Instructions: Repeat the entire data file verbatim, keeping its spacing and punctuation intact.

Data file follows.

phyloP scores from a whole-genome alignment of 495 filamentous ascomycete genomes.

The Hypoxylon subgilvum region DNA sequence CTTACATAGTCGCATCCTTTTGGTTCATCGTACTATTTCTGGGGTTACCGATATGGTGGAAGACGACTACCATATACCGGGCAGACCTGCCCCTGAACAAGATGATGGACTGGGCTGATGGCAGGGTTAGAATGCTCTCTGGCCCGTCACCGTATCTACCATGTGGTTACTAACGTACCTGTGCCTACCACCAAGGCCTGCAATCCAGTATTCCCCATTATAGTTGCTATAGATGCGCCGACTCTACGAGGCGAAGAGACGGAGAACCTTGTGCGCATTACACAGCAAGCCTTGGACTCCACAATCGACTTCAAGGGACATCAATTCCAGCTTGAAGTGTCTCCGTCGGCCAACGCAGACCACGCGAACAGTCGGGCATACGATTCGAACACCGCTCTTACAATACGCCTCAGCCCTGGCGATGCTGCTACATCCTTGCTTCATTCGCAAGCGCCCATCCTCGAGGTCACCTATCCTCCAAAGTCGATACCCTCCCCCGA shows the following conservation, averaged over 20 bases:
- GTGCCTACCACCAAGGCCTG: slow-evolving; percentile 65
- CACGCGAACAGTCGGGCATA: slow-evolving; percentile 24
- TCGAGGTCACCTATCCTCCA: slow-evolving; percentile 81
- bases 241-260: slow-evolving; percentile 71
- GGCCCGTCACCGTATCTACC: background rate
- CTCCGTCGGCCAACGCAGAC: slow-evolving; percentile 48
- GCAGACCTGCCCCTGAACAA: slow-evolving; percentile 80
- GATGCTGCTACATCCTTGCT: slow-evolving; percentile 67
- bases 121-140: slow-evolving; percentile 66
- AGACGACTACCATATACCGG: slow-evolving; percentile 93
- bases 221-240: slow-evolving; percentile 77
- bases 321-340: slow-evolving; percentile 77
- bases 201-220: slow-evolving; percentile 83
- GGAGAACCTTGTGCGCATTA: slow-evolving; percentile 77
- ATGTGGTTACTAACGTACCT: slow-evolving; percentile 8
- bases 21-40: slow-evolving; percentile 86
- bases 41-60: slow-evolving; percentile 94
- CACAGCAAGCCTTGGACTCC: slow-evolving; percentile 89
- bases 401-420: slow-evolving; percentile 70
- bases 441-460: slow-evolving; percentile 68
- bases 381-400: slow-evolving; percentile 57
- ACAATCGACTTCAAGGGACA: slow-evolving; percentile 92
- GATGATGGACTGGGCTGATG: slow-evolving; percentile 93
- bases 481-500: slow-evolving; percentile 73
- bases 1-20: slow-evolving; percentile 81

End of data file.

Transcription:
phyloP scores from a whole-genome alignment of 495 filamentous ascomycete genomes.

The Hypoxylon subgilvum region DNA sequence CTTACATAGTCGCATCCTTTTGGTTCATCGTACTATTTCTGGGGTTACCGATATGGTGGAAGACGACTACCATATACCGGGCAGACCTGCCCCTGAACAAGATGATGGACTGGGCTGATGGCAGGGTTAGAATGCTCTCTGGCCCGTCACCGTATCTACCATGTGGTTACTAACGTACCTGTGCCTACCACCAAGGCCTGCAATCCAGTATTCCCCATTATAGTTGCTATAGATGCGCCGACTCTACGAGGCGAAGAGACGGAGAACCTTGTGCGCATTACACAGCAAGCCTTGGACTCCACAATCGACTTCAAGGGACATCAATTCCAGCTTGAAGTGTCTCCGTCGGCCAACGCAGACCACGCGAACAGTCGGGCATACGATTCGAACACCGCTCTTACAATACGCCTCAGCCCTGGCGATGCTGCTACATCCTTGCTTCATTCGCAAGCGCCCATCCTCGAGGTCACCTATCCTCCAAAGTCGATACCCTCCCCCGA shows the following conservation, averaged over 20 bases:
- GTGCCTACCACCAAGGCCTG: slow-evolving; percentile 65
- CACGCGAACAGTCGGGCATA: slow-evolving; percentile 24
- TCGAGGTCACCTATCCTCCA: slow-evolving; percentile 81
- bases 241-260: slow-evolving; percentile 71
- GGCCCGTCACCGTATCTACC: background rate
- CTCCGTCGGCCAACGCAGAC: slow-evolving; percentile 48
- GCAGACCTGCCCCTGAACAA: slow-evolving; percentile 80
- GATGCTGCTACATCCTTGCT: slow-evolving; percentile 67
- bases 121-140: slow-evolving; percentile 66
- AGACGACTACCATATACCGG: slow-evolving; percentile 93
- bases 221-240: slow-evolving; percentile 77
- bases 321-340: slow-evolving; percentile 77
- bases 201-220: slow-evolving; percentile 83
- GGAGAACCTTGTGCGCATTA: slow-evolving; percentile 77
- ATGTGGTTACTAACGTACCT: slow-evolving; percentile 8
- bases 21-40: slow-evolving; percentile 86
- bases 41-60: slow-evolving; percentile 94
- CACAGCAAGCCTTGGACTCC: slow-evolving; percentile 89
- bases 401-420: slow-evolving; percentile 70
- bases 441-460: slow-evolving; percentile 68
- bases 381-400: slow-evolving; percentile 57
- ACAATCGACTTCAAGGGACA: slow-evolving; percentile 92
- GATGATGGACTGGGCTGATG: slow-evolving; percentile 93
- bases 481-500: slow-evolving; percentile 73
- bases 1-20: slow-evolving; percentile 81